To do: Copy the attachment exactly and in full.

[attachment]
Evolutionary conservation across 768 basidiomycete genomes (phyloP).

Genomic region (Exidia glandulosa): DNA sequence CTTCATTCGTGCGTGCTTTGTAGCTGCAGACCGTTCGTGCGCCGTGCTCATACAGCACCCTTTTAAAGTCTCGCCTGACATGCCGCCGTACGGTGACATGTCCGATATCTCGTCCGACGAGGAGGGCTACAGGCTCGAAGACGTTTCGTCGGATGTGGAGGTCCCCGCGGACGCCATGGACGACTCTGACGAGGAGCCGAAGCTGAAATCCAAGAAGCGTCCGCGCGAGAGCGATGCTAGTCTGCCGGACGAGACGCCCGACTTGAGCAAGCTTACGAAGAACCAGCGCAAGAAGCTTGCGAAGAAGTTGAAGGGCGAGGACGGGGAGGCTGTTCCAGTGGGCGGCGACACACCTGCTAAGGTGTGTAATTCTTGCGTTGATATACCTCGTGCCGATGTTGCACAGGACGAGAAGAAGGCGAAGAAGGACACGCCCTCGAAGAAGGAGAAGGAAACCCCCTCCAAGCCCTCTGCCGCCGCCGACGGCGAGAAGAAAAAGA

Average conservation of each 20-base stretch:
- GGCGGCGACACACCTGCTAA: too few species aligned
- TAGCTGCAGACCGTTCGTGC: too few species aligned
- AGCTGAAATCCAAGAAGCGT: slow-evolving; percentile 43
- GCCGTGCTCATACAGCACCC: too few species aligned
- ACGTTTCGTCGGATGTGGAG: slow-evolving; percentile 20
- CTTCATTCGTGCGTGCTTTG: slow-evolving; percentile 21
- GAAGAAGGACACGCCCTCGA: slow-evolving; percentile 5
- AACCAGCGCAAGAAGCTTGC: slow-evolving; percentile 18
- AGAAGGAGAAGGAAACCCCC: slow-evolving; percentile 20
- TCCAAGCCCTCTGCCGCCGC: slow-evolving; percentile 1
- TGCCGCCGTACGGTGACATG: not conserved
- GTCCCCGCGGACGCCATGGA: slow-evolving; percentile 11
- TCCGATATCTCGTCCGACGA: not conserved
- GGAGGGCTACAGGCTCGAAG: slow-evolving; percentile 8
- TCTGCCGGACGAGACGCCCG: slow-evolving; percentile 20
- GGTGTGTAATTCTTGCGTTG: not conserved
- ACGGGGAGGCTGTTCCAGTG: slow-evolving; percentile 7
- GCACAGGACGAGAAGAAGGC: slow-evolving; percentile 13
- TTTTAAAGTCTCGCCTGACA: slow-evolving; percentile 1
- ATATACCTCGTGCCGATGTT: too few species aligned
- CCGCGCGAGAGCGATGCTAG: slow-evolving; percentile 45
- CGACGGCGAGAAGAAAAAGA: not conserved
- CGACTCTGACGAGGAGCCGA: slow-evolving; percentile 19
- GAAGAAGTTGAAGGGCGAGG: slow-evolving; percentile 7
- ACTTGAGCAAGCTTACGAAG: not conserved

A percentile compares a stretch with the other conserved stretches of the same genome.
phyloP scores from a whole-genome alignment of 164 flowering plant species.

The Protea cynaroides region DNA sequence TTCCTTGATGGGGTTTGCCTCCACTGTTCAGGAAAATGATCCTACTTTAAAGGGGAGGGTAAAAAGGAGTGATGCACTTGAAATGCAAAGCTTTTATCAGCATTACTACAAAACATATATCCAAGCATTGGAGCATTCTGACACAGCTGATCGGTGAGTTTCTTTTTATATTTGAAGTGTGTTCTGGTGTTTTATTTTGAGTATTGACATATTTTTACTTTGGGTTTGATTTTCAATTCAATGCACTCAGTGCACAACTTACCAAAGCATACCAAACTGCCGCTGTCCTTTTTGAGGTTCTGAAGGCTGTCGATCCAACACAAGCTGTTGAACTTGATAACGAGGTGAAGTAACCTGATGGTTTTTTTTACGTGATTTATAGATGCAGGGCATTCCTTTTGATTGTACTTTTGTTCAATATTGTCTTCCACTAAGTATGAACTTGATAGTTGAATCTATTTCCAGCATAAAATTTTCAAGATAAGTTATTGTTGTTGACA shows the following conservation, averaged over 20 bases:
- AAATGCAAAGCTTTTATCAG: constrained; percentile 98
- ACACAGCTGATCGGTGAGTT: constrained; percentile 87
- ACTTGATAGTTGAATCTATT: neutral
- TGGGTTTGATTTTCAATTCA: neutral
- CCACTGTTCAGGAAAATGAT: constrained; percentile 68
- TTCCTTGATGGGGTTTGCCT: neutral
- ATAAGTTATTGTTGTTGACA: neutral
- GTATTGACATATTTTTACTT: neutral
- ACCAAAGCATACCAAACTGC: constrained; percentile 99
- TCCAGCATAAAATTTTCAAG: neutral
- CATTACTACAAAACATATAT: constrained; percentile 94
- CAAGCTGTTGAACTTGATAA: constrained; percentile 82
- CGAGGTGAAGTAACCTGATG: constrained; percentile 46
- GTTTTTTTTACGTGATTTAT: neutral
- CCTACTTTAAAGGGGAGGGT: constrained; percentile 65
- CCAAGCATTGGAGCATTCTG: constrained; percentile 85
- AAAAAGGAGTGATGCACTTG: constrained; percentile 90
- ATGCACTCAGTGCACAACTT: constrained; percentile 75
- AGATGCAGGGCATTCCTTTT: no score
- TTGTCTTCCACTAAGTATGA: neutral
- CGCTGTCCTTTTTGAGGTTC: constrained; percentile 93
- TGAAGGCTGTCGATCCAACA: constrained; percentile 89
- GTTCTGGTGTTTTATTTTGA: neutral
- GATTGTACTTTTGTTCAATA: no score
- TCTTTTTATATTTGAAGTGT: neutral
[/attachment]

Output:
Evolutionary conservation across 768 basidiomycete genomes (phyloP).

Genomic region (Exidia glandulosa): DNA sequence CTTCATTCGTGCGTGCTTTGTAGCTGCAGACCGTTCGTGCGCCGTGCTCATACAGCACCCTTTTAAAGTCTCGCCTGACATGCCGCCGTACGGTGACATGTCCGATATCTCGTCCGACGAGGAGGGCTACAGGCTCGAAGACGTTTCGTCGGATGTGGAGGTCCCCGCGGACGCCATGGACGACTCTGACGAGGAGCCGAAGCTGAAATCCAAGAAGCGTCCGCGCGAGAGCGATGCTAGTCTGCCGGACGAGACGCCCGACTTGAGCAAGCTTACGAAGAACCAGCGCAAGAAGCTTGCGAAGAAGTTGAAGGGCGAGGACGGGGAGGCTGTTCCAGTGGGCGGCGACACACCTGCTAAGGTGTGTAATTCTTGCGTTGATATACCTCGTGCCGATGTTGCACAGGACGAGAAGAAGGCGAAGAAGGACACGCCCTCGAAGAAGGAGAAGGAAACCCCCTCCAAGCCCTCTGCCGCCGCCGACGGCGAGAAGAAAAAGA

Average conservation of each 20-base stretch:
- GGCGGCGACACACCTGCTAA: too few species aligned
- TAGCTGCAGACCGTTCGTGC: too few species aligned
- AGCTGAAATCCAAGAAGCGT: slow-evolving; percentile 43
- GCCGTGCTCATACAGCACCC: too few species aligned
- ACGTTTCGTCGGATGTGGAG: slow-evolving; percentile 20
- CTTCATTCGTGCGTGCTTTG: slow-evolving; percentile 21
- GAAGAAGGACACGCCCTCGA: slow-evolving; percentile 5
- AACCAGCGCAAGAAGCTTGC: slow-evolving; percentile 18
- AGAAGGAGAAGGAAACCCCC: slow-evolving; percentile 20
- TCCAAGCCCTCTGCCGCCGC: slow-evolving; percentile 1
- TGCCGCCGTACGGTGACATG: not conserved
- GTCCCCGCGGACGCCATGGA: slow-evolving; percentile 11
- TCCGATATCTCGTCCGACGA: not conserved
- GGAGGGCTACAGGCTCGAAG: slow-evolving; percentile 8
- TCTGCCGGACGAGACGCCCG: slow-evolving; percentile 20
- GGTGTGTAATTCTTGCGTTG: not conserved
- ACGGGGAGGCTGTTCCAGTG: slow-evolving; percentile 7
- GCACAGGACGAGAAGAAGGC: slow-evolving; percentile 13
- TTTTAAAGTCTCGCCTGACA: slow-evolving; percentile 1
- ATATACCTCGTGCCGATGTT: too few species aligned
- CCGCGCGAGAGCGATGCTAG: slow-evolving; percentile 45
- CGACGGCGAGAAGAAAAAGA: not conserved
- CGACTCTGACGAGGAGCCGA: slow-evolving; percentile 19
- GAAGAAGTTGAAGGGCGAGG: slow-evolving; percentile 7
- ACTTGAGCAAGCTTACGAAG: not conserved

A percentile compares a stretch with the other conserved stretches of the same genome.
phyloP scores from a whole-genome alignment of 164 flowering plant species.

The Protea cynaroides region DNA sequence TTCCTTGATGGGGTTTGCCTCCACTGTTCAGGAAAATGATCCTACTTTAAAGGGGAGGGTAAAAAGGAGTGATGCACTTGAAATGCAAAGCTTTTATCAGCATTACTACAAAACATATATCCAAGCATTGGAGCATTCTGACACAGCTGATCGGTGAGTTTCTTTTTATATTTGAAGTGTGTTCTGGTGTTTTATTTTGAGTATTGACATATTTTTACTTTGGGTTTGATTTTCAATTCAATGCACTCAGTGCACAACTTACCAAAGCATACCAAACTGCCGCTGTCCTTTTTGAGGTTCTGAAGGCTGTCGATCCAACACAAGCTGTTGAACTTGATAACGAGGTGAAGTAACCTGATGGTTTTTTTTACGTGATTTATAGATGCAGGGCATTCCTTTTGATTGTACTTTTGTTCAATATTGTCTTCCACTAAGTATGAACTTGATAGTTGAATCTATTTCCAGCATAAAATTTTCAAGATAAGTTATTGTTGTTGACA shows the following conservation, averaged over 20 bases:
- AAATGCAAAGCTTTTATCAG: constrained; percentile 98
- ACACAGCTGATCGGTGAGTT: constrained; percentile 87
- ACTTGATAGTTGAATCTATT: neutral
- TGGGTTTGATTTTCAATTCA: neutral
- CCACTGTTCAGGAAAATGAT: constrained; percentile 68
- TTCCTTGATGGGGTTTGCCT: neutral
- ATAAGTTATTGTTGTTGACA: neutral
- GTATTGACATATTTTTACTT: neutral
- ACCAAAGCATACCAAACTGC: constrained; percentile 99
- TCCAGCATAAAATTTTCAAG: neutral
- CATTACTACAAAACATATAT: constrained; percentile 94
- CAAGCTGTTGAACTTGATAA: constrained; percentile 82
- CGAGGTGAAGTAACCTGATG: constrained; percentile 46
- GTTTTTTTTACGTGATTTAT: neutral
- CCTACTTTAAAGGGGAGGGT: constrained; percentile 65
- CCAAGCATTGGAGCATTCTG: constrained; percentile 85
- AAAAAGGAGTGATGCACTTG: constrained; percentile 90
- ATGCACTCAGTGCACAACTT: constrained; percentile 75
- AGATGCAGGGCATTCCTTTT: no score
- TTGTCTTCCACTAAGTATGA: neutral
- CGCTGTCCTTTTTGAGGTTC: constrained; percentile 93
- TGAAGGCTGTCGATCCAACA: constrained; percentile 89
- GTTCTGGTGTTTTATTTTGA: neutral
- GATTGTACTTTTGTTCAATA: no score
- TCTTTTTATATTTGAAGTGT: neutral